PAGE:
7 Recommended best practice

7.1 Existing wells and future wells

Two general types of wells can be distinguished regarding long-term geological storage of CO2, i.e. existing wells and future wells (Watson and Bachu, 2007).

Future wells comprise wells directly related to the CO2 storage operations, such as CO2 injection or monitoring wells, and wells penetrating or transecting a CO2 storage reservoir aimed at other structures or deeper reservoirs e.g. for production of hydrocarbons or geothermal energy. These wells can be designed, drilled, completed and abandoned taking into account the preceding CO2 storage operations, using state-of-the-art materials and techniques. The well section running through the storage reservoir and its caprock should be equipped with corrosion resistant materials using appropriate techniques. Similar practices have been employed over decades in oil and gas industry to adequately deal with sour gas (mainly CO2 or H2S) occurrences. Therefore, suitable skills and technology are available to effectively seal and isolate the CO2 storage reservoir.

In contrast to wells drilled after CO2 storage activities, existing wells did not benefit from the prescience on the presence of corrosive fluids in the storage reservoir during their design, drilling, completion and/or abandonment phases. Therefore, their configurations may not agree with such purpose. Existing wells can be subdivided in operational wells and abandoned wells.

If necessary, operational wells can usually be adapted to fit injection or abandonment of corrosive fluids. Although costly, such operations can be performed using suitable workover materials and techniques that are currently available in the petroleum industry. In principle techno-economical considerations determine the feasibility of these measures, and therefore, of the storage project. An important advantage over abandoned wells is that operational wells in principle are accessible and need to be plugged during abandonment. Although the design, drilling and completion phases were developed not taking into account CO2 storage, the crucial abandonment phase can be tailored to specific requirements associated with long-term CO2 containment. If existing wells were converted for CO2 injection, these should be tested to ensure their integrity under pressure (Randhol et al., 2007).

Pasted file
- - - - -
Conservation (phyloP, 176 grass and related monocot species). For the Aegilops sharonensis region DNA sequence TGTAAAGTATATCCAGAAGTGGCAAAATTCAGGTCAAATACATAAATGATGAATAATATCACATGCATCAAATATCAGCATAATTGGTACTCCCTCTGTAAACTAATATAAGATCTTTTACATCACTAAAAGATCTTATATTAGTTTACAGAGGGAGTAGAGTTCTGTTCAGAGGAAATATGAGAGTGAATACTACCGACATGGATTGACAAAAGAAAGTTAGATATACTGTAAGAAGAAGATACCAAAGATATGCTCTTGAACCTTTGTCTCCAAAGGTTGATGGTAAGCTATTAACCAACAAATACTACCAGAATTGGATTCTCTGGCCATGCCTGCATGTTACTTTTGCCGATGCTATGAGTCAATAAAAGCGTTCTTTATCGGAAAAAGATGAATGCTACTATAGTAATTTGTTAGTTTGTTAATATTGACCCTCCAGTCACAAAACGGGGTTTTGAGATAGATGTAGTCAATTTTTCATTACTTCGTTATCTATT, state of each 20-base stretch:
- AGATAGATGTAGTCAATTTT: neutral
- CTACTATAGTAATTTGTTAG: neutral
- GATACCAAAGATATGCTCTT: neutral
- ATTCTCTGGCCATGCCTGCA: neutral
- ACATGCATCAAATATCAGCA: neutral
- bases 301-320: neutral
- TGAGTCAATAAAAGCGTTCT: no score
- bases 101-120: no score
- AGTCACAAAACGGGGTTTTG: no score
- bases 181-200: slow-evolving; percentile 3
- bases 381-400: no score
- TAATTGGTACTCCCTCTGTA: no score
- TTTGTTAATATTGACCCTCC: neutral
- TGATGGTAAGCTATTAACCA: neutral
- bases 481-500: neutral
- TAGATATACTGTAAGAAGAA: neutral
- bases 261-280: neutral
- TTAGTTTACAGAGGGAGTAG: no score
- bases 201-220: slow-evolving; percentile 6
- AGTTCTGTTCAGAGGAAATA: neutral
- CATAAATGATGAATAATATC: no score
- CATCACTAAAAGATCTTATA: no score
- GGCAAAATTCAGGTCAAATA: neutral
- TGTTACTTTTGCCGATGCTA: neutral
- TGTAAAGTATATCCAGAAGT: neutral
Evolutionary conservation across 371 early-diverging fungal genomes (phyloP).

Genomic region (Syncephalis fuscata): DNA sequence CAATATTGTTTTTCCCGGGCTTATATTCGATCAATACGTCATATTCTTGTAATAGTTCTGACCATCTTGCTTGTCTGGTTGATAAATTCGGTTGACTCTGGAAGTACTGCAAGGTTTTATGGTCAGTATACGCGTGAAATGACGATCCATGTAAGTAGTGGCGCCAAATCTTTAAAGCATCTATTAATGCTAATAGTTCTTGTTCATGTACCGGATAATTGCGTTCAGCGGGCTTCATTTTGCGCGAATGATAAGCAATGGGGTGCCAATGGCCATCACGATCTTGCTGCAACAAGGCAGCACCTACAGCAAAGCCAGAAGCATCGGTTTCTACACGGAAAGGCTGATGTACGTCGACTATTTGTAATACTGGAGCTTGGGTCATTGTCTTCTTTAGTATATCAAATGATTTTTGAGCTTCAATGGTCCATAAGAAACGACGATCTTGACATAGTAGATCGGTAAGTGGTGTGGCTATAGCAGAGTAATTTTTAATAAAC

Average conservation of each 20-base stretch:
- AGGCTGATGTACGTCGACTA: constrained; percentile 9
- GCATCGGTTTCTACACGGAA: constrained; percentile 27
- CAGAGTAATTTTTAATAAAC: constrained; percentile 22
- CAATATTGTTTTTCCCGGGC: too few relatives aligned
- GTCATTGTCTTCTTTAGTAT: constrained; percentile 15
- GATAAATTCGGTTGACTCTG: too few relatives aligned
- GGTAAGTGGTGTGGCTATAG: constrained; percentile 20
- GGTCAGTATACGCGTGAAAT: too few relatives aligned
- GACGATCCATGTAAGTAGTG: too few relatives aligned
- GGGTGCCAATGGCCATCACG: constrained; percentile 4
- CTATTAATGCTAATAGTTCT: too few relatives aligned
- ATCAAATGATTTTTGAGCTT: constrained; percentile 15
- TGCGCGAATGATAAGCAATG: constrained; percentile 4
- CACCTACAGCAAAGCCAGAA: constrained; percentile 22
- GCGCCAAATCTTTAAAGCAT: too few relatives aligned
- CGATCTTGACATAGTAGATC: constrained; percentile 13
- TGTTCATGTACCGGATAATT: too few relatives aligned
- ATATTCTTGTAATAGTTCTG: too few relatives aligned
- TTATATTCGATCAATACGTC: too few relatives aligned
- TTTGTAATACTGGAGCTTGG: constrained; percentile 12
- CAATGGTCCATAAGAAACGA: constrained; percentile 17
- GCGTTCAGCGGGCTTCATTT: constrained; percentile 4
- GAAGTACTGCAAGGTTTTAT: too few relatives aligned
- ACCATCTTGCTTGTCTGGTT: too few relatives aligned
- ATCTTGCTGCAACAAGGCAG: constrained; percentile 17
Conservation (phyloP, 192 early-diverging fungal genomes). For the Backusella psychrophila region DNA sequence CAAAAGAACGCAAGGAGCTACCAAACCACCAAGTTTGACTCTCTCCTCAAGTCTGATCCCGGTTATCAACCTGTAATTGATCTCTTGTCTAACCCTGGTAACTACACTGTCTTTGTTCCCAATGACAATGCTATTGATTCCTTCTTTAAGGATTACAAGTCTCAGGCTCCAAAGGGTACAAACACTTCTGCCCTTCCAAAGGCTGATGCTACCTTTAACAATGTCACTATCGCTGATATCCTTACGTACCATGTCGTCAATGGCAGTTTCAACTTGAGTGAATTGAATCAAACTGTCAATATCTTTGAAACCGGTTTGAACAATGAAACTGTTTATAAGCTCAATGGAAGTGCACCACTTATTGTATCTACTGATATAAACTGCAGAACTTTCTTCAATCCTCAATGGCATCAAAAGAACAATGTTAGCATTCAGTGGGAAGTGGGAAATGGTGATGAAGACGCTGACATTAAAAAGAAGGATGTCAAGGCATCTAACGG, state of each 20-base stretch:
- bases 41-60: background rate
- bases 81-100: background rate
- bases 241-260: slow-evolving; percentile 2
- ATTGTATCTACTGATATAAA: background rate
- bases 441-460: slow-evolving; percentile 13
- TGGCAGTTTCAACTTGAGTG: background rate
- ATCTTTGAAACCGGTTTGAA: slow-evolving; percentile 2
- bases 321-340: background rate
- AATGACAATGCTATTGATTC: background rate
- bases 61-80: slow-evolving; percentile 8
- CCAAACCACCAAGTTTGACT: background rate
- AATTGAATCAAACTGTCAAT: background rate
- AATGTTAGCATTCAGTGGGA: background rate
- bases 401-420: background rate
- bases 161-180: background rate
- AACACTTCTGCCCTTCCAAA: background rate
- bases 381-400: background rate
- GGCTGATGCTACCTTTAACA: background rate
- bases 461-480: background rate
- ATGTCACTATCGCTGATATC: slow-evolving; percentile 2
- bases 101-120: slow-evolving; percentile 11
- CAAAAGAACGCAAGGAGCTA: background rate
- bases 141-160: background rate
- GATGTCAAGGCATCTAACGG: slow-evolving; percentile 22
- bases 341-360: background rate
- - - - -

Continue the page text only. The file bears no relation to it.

The main issue is with previously abandoned wells. These wells are no longer accessible and therefore cannot be improved when needed, without huge costs. As described in the preceding chapters, abandonment practices historically gradually developed to the present high standards. This implies that especially older wells may present problems, and should hence be carefully evaluated when considering their use in CO2 storage. Oil and gas well abandonment regulations were not enforced simultaneously throughout the world. Moreover, the different regulatory frameworks show diverse levels of stringency (see Chapter 5).

7.2 State-of-the-art well abandonment for corrosive fluids

Recently a lot of effort has been directed at the evaluation of the suitability of conventional materials for long-term containment of CO2. As a result of uncertainties in reported material degradation rates, proposed abandonment methodologies for present and future decommissioning of CO2 wells are relatively rigid to ensure safe and efficient storage of CO2. A procedure for permanent abandonment of CO2 wells was proposed by Carlsen and Abdollahi (2007; In: Randhol et al., 2007), recommending the use of specialized cement and casing materials. Similar to oil and gas wells, sealing elements should consist of multiple pressure barriers and prevent cross-flow. Specific attention in the case of CO2 storage is directed at materials that are chemically inert to wet CO2 and provide sufficient bond strength. The described methodology can be applied to future wells and existing, operational wells.

The proposed procedure (Figure 7.1) involves pulling out of hole of tubing and packer, followed by placement of a cement plug at the bottom of the well. A specially designed fluid (e.g. polymer, resin or other advanced materials) could be injected into the reservoir to cause intentional clogging of the near-well area in the reservoir to displace the CO2 and to delay or reduce contact between CO2 and well materials. In order to avoid potential leakage along cement-casing micro-annuli, then the casing is milled out at the level of the caprock. Subsequently cement can be injected in the perforations and placed along the open hole interval. A cement squeeze job is proposed both at the bottom and top of the caprock, filling and closing any micro-cracks that could have developed during previous operations (Randhol et al., 2007). Emplacement of a cement plug along a milled-out section is also called a ‘pancake plug’. The well then should be filled with a non-corrosive completion fluid. At more shallow depth, if present at the level of a secondary sealing formation, an extra cement barrier is recommended, again placed after removing and milling out of the casing strings. Finally a surface plug is put in place.

Figure 7.1 CO2 storage well before (left) and after abandonment (right) according to the methodology described by Carlsen and Abdollahi (2007; In: Randhol et al., 2007).